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  June 30, 2017

Israel-Palestine: Does Jared Kushner have the Chops to Negotiate Peace in a 50 Year Conflict?

Daoud Kuttab, award winning Palestinian journalist discusses the tensions Kushner faces as Trump's peace negotiator in the Israeli-Palestinian conflict
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Daoud Kuttab is a Palestinian journalist and media activists. He is the former Ferris Professor of Journalism at PrincetonUniversity. Daoud Kuttab is currently the director general of Community Media Network (CMN) a not for profit media organization dedicated to advancing independent media in the Arab region. CMN is registered in Jordan and Palestine and administers Radio al Balad in Amman, and


SHARMINI PERIES: It's The Real News Network, I'm Sharmini Peries coming to you from Baltimore. You may recall the Donald Trump announce in January that his son-in-law, Jared Kushner, will bring an end to the Israeli-Palestinian conflict. These days, his son-in-law, Jared Kushner, can be found in Israel-Palestine meeting with officials, including Palestinian president Mahmoud Abbas. Kushner has extensive business ties in Israel, and has visited Israel many times. Kushner is accompanied by Jason Greenblatt, Trump's special representative for international negotiations. Senior officials of the Palestinian government has expressed disappointment with the meetings with Kushner of late, as early as last week, saying that the US delegation seemed to be nothing more than representatives of the Israeli prime minister, Netanyahu, and that the US delegation insisted that the Palestinian government cease financial support to political prisoners and the families of the Palestinians who died in confrontations with Israeli military. Joining us to discuss this now is Daoud Kuttab. Daoud is an award-winning Palestinian journalist and former Ferris professor of journalism at Princeton University. He is a columnist with Al-Monitor and director of the Community Media Network in Amman, Jordan. Daoud, good to have you back.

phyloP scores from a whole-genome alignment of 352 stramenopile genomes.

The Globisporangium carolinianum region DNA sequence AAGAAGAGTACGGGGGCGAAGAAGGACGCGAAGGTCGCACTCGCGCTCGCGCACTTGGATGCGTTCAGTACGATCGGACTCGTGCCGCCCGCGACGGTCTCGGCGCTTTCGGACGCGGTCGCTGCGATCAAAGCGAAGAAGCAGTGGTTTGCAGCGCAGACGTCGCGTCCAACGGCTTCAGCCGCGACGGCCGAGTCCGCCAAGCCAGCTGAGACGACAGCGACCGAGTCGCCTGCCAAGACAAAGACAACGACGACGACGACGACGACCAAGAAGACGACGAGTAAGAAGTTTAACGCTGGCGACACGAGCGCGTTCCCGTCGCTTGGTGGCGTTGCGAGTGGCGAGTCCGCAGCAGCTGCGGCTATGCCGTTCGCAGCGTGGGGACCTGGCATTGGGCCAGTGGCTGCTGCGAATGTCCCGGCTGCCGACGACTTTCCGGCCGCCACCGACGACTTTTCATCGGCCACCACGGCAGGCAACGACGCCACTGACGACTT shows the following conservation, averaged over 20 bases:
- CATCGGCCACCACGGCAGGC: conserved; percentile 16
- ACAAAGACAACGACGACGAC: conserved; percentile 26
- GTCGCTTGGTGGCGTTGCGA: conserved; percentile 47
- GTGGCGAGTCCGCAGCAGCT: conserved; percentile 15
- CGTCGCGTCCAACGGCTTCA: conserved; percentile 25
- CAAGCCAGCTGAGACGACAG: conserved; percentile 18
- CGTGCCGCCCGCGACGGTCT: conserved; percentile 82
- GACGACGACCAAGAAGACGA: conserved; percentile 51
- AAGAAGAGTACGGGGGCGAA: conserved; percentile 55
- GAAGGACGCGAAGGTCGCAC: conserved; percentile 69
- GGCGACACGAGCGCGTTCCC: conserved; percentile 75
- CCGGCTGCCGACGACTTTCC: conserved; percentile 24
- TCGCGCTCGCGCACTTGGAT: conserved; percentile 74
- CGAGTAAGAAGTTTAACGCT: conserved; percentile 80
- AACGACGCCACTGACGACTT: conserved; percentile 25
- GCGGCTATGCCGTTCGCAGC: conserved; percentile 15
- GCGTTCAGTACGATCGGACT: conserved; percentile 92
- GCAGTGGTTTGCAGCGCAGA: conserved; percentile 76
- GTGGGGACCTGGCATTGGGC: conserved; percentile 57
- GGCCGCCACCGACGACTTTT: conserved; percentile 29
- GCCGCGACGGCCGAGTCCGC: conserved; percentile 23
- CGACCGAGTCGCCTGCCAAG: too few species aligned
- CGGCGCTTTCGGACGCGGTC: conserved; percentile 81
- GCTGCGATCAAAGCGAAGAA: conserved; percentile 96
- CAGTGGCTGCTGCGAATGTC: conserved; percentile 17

DAOUD KUTTAB: Thank you.

SHARMINI PERIES: Daoud, US Secretary of State Tillerson has announced in the Senate that the Palestinian government has agreed to stop payments to the families of the martyrs, and then both the Israeli government and the Palestinian government immediately issued statements contradicting that. This week, we have learned that the president of the Palestinian Authority, Mahmoud Abbas, did in fact order stopping payments to Palestinian prisoners, but only to the opposing Hamas party members. What is the situation, what's going on, and why do the Americans care about these payments so much?

DAOUD KUTTAB: The Americans are very close to the Israeli government, and the Israeli government and Benjamin Netanyahu are playing them like a fiddle. They're giving them half information, partial information, and they're sending them after goose, to one goose chase after another, over issues that really are not so important in the conflict. We have a 50 year old occupation that needs to end, and still the Israelis are talking about something on Palestinian television that incites to violence, and something about Palestinian prisoners being paid a very small stipend to keep their families having bread on their table, because their breadwinner is in prison. These are issues that are totally not relevant to the peace process, but the Israelis are clever in postponing discussions of the basic issues by bringing in these side issues.

SHARMINI PERIES: Alright. How is the facilitation of Jared Kushner as a mediator between the two sides being received by Palestinians?

DAOUD KUTTAB: I think he has been seen as naïve, and not very serious, and certainly not very well, is not a good student of the job that he had. After some giants of the US diplomacy like James Baker and George Mitchell and others, Mr. Kushner really doesn't know the issues, which is okay if he prepares himself well and doesn't allow one side to pull the wool over his head. That's the problem we have, is that the Israelis are playing him, and they are using him to basically postpone any serious discussion about ending the occupation.

SHARMINI PERIES: Alright. There's also speculation in Washington that he's staying out of the limelight in Washington and fleeing to Israel, just because he's been under so much scrutiny and heat in Washington related to various ties related to Russia-gate, and so on. Anyhow, President Trump visited Israel-Palestine and met with Israeli and Palestinian government officials. He also invited Prime Minister Netanyahu and President Mahmoud Abbas to Washington, had joint press conferences with them. Now, several media channels are speculating that Trump may be in fact abandoning his efforts to broker what he previously called the greatest deal that Israel and Palestine could have together. What are the thoughts in Israel and Palestine about these steps that Trump wants to take, and is it making any headway?